Interior Secretary Bernhardt wants to stop wolf recovery before it’s complete. Tell the U.S. Fish and Wildlife Service to keep federal protections in place so wolves can return to the wild places where they used to roam.
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Tell Congress to Ban Death Nets in Federal Waters

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Urge Congress to Federally Ban Driftnets in Commercial Fishing – Let’s Ban “Death Nets” Once and For All!

The drift gillnet fishery catches myriad ocean animals in mile-long nets as incidental “bycatch,” killing and injuring dolphins, whales, sea turtles and sea lions in shocking numbers. Last fall, California passed a bill into law that will phase out the use of large-scale mesh driftnets in state waters over the next four years and transition to less harmful fishing gear.

Long overdue, the Driftnet Modernization and Bycatch Reduction Act legislation, including Federal Senate bill (S. 906) and its companion bill in House (H.R. 1979), were reintroduced in March 2019.

Please email your members of Congress today and urge them to vigorously support the Driftnet Modernization and Bycatch Reduction Act. Once passed, this legislation will phase out the use of harmful large mesh driftnets off the coast of California, the only place the nets continue to be used in the United States. Tell Congress: Let’s ban “death nets” once and for all!

When you take this action, we will keep you updated on this campaign and our other work to protect wildlife and the oceans. You can unsubscribe at any time you would like.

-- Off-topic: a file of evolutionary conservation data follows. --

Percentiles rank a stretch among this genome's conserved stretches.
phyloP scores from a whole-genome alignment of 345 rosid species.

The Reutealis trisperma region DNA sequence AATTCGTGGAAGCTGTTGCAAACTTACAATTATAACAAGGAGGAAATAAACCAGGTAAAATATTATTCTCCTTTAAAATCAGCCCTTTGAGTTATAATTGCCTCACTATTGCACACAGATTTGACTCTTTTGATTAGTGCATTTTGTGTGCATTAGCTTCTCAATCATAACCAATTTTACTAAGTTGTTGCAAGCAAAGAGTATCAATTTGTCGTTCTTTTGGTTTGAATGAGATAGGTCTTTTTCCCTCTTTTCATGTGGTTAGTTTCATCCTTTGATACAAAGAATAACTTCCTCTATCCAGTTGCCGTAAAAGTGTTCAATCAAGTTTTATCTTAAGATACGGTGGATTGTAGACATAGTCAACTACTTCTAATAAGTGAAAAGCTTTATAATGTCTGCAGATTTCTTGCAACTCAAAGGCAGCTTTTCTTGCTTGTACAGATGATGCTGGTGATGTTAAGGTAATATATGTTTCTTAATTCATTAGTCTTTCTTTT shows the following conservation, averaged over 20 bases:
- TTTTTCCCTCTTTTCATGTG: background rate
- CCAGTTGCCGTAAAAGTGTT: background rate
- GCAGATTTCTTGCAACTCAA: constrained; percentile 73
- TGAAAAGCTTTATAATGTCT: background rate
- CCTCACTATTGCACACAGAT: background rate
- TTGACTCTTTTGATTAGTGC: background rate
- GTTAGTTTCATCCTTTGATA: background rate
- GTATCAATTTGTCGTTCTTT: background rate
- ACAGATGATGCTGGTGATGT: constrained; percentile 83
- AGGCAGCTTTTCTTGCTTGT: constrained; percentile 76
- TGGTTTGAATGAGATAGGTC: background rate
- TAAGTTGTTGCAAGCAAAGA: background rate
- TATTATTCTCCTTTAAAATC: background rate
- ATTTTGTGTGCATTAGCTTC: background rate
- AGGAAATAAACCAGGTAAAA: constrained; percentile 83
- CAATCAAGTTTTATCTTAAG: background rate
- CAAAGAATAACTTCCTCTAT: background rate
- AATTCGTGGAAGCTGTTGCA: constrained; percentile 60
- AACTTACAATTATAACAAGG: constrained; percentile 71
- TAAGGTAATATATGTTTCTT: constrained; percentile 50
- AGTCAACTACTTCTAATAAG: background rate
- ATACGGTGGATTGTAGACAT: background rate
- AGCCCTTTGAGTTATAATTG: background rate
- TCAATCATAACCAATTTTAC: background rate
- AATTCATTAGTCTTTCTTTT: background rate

https://act.seaturtles.org/page/9926/action/1?ea.url.id=236207

Protect the World’s Smallest Porpoise from Extinction

With only 10 to 15 left in the ocean, the vaquita is the most endangered marine species on Earth. Demand that action be taken to protect the species before it becomes nothing more than a memory.

Source: Protect the World’s Smallest Porpoise from Extinction

Protect the Endangered American Bumblebee from Extinction

The American bumblebee has decreased by over 89 percent. Should the bee disappear, so too will an entire ecosystem. Demand it be protected.

Source: Protect the Endangered American Bumblebee from Extinction

PETITION: Stop Trophy Hunters from Driving Giraffes Extinct

ladyfreethinker.org
Image Credit: Facebook – Tess Talley

PETITION TARGET: US Fish and Wildlife Service

Lying crumpled on the dusty ground, long legs tangled underneath them and graceful necks wilting into the dirt as trophy hunters raise their arms in victory.

Photo after photo highlights the tragic slaughter of these magnificent giraffes, hunted by the thousands only to be turned into trinkets in America.

With numbers estimated to have fallen by 30 percent since the 1980s, this incredible species is disappearing right before our eyes. Between 2006 and 2015, 40,000 giraffe parts were legally imported into the US.

Thanks to pressure from conservation groups, the US Fish and Wildlife Service (USFWS) is now finally considering listing giraffes as endangered.

Doing so would ensure that restrictions are placed on their import into the country, and conservation efforts could be supported with federal funding.

Only around 110,000 giraffes are left in the wild. Already struggling under the assault of habitat loss and poaching, these beautiful animals deserve to be protected from trophy hunters.

Sign the petition urging the USFWS to add giraffes to the Endangered Species List, so trophy hunters no longer get a free pass to gun down one of the planet’s most unique animals.

https://ladyfreethinker.org/sign-stop-trophy-hunters-from-driving-giraffes-extinct/?utm_source=Newsletter&utm_medium=Email